AidData wins Hewlett Foundation grant to build research partnerships in Africa

Despite much talk about the need for deep and equitable partnerships between organizations in the Global North and Global South, extensive technical collaboration between such organizations is rare.  

With the support of the William & Flora Hewlett Foundation, AidData is working to overcome this challenge by investing in several new research partnerships with leading organizations on the African continent. The ultimate aim is for data and evidence to be incorporated into the public-sector decision-making across sectors and at multiple levels of government—starting in Ghana.

Grant Supported:  AidData staff meet with the Ghana Statistical Service (GSS) and the Ministry of Health during a trip in fall 2019.   Photo by Elizabeth Teare for AidData
Grant Supported: AidData staff meet with the Ghana Statistical Service (GSS) and the Ministry of Health during a trip in fall 2019. Photo by Elizabeth Teare for AidData

A new $600,000 grant from the Hewlett Foundation will help AidData “bolster its engagement with policy makers, influencers, and researchers in Africa.”

What will AidData bring to these partnerships? Expertise in using satellite imagery to measure a variety of development outcomes (e.g., economic activity, conflict, crop yields) over geographic space and time; new approaches leveraging machine learning (ML) in order to generate causal and predictive results from big data sources, including satellites; and new studies on social diffusion and social networks in low- and middle-income country contexts.

“The potential development applications and opportunities associated with satellite data, ML, and social networks are best harnessed when they are deployed with partners in low- and middle-income countries,” said Ariel BenYishay, AidData’s Chief Economist and head of the Research and Evaluation Unit, who will be leading the new initiative.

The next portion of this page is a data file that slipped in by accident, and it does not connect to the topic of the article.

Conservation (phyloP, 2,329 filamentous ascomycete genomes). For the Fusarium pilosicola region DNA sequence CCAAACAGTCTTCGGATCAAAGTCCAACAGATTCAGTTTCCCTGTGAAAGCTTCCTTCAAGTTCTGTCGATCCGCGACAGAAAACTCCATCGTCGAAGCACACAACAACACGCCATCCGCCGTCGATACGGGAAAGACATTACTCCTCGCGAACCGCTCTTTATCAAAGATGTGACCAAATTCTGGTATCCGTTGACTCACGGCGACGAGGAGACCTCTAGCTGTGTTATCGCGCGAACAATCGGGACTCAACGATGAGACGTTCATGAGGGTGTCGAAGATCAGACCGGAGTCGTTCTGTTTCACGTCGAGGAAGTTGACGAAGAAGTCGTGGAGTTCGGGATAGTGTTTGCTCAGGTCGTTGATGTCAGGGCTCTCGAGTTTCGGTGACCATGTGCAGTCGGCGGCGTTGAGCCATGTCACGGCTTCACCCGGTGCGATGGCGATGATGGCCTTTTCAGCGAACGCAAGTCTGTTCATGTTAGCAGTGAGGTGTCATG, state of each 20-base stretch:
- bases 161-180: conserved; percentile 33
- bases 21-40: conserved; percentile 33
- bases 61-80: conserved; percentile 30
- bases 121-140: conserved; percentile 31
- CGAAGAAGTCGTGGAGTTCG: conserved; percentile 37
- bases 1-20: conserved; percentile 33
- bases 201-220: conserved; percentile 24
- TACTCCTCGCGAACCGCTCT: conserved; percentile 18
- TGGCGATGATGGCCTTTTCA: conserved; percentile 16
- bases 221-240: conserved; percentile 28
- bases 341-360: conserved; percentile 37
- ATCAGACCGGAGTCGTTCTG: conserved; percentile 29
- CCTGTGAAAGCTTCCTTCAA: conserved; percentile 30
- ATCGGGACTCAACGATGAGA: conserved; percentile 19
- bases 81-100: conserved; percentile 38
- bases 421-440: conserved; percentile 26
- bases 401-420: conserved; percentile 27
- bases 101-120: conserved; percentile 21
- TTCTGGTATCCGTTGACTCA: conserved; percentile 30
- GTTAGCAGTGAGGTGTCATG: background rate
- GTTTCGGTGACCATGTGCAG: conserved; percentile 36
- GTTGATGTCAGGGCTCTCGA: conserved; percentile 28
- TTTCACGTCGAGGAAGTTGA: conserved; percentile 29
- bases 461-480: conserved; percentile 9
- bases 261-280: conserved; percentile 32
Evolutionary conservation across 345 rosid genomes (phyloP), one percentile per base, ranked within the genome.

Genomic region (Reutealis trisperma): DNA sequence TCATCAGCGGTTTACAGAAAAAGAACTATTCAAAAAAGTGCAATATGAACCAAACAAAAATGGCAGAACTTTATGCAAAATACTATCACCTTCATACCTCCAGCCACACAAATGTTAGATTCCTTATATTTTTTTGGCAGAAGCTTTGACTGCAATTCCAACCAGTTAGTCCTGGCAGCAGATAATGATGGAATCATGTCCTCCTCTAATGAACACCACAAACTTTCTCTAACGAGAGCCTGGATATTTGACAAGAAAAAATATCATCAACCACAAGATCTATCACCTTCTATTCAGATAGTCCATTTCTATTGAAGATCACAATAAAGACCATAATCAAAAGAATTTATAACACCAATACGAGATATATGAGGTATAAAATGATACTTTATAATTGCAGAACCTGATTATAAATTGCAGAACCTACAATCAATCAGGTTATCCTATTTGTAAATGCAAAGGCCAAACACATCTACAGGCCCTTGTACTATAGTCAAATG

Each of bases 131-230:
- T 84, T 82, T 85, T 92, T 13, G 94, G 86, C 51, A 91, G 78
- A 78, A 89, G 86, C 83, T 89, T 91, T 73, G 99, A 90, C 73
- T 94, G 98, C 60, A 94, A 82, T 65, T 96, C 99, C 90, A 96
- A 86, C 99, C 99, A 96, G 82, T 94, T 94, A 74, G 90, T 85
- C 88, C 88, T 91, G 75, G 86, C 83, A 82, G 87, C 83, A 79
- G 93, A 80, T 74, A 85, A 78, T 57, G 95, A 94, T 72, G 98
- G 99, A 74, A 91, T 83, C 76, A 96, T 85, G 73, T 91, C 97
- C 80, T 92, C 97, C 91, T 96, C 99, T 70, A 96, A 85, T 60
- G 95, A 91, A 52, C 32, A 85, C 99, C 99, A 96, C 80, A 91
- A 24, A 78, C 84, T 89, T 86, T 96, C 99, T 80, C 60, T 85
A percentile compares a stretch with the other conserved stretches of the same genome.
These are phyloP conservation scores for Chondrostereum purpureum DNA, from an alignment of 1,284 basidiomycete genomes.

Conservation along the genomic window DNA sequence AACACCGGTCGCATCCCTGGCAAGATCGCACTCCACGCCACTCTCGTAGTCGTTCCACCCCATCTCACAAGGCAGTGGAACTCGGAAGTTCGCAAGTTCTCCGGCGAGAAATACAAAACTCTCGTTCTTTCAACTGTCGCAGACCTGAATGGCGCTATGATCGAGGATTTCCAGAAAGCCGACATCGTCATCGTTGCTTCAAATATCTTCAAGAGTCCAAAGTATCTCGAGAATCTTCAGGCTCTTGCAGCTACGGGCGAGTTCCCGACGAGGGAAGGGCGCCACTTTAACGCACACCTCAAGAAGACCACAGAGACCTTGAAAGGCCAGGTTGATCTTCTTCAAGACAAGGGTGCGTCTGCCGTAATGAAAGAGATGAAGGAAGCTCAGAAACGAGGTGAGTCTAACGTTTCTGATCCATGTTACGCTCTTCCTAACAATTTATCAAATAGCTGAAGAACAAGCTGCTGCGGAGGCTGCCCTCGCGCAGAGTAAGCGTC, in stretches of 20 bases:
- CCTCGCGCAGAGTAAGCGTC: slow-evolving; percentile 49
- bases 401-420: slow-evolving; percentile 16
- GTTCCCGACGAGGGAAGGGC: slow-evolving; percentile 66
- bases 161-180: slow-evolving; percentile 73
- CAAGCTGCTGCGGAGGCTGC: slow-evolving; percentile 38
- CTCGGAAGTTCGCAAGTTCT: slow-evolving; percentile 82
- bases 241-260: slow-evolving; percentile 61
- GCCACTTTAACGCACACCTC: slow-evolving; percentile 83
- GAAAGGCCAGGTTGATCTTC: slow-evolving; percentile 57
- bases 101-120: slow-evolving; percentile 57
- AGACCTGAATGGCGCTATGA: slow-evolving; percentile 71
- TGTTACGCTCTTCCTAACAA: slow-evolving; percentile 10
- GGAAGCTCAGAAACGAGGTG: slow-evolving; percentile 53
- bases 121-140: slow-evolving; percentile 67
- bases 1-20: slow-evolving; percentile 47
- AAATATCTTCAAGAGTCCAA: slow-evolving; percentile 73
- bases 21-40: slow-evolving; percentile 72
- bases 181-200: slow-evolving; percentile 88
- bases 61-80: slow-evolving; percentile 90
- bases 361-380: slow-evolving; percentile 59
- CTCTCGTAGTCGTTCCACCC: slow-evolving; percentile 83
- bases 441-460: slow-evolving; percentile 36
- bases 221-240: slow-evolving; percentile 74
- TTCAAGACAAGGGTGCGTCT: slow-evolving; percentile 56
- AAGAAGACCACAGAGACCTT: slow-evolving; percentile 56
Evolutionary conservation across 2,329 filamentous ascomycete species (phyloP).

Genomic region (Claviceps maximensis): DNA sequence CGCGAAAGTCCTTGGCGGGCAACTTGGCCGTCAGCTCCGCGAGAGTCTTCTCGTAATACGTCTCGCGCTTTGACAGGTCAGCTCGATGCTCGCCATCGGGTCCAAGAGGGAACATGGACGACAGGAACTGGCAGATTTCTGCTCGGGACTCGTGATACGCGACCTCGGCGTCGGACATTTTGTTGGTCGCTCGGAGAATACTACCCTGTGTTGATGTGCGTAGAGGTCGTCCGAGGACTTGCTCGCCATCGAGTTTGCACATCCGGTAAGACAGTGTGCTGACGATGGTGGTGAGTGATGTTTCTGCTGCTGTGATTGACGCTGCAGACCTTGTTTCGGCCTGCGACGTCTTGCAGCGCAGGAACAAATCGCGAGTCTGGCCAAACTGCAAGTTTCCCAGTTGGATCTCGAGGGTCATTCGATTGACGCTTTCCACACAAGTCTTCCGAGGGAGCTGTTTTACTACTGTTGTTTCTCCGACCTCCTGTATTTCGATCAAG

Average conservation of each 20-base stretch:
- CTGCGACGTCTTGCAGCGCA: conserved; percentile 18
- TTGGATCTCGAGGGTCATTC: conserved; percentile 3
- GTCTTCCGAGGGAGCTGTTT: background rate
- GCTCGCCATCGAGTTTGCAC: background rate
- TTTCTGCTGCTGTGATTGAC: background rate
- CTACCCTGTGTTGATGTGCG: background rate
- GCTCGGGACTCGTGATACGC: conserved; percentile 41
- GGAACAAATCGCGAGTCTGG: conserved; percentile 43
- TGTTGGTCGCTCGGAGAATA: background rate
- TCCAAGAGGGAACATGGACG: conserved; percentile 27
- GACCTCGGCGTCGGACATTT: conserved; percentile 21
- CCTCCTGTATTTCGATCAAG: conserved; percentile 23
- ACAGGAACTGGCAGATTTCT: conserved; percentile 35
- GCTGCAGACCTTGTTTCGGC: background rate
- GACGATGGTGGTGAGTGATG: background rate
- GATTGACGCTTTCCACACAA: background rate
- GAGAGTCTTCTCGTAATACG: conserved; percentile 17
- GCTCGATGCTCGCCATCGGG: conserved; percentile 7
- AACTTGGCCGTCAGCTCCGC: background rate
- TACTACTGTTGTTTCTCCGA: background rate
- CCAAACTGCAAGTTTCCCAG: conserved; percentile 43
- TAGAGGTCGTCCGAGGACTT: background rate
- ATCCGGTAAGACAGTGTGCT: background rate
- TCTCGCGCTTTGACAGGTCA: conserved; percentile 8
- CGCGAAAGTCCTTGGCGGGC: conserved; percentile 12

There are four planned activity streams: combining satellite imagery and within-household impacts that may not be directly visible from space; evaluating how governments can extend their reach via social networks; giving statisticians in Africa access to satellites and artificial intelligence (AI); and leveraging and strengthening existing policymaking and researcher networks to build the skills necessary to make good use of social network analysis, geospatial analysis, and artificial intelligence.

The team is starting in Ghana, where AidData has worked before, and where it is already building strong relationships with two partner institutions. One of these organizations—Ghana Statistical Service (GSS) —is helping to shape decisions from inside government. The other—Ghana Center for Democratic Development (CDD-Ghana)—is a think tank influencing government policy from the outside.

With CDD-Ghana, AidData will develop new ways of measuring development outcomes within households, such as women’s empowerment and girls’ schooling experiences. CDD-Ghana and AidData will also work together to evaluate how government institutions can more effectively disseminate information—about things like health and safety precautions and farming techniques—to the people who they are trying to reach. AidData will help GSS assess its readiness to integrate ML and satellite imagery into its ongoing efforts to measure poverty over geographic space and time.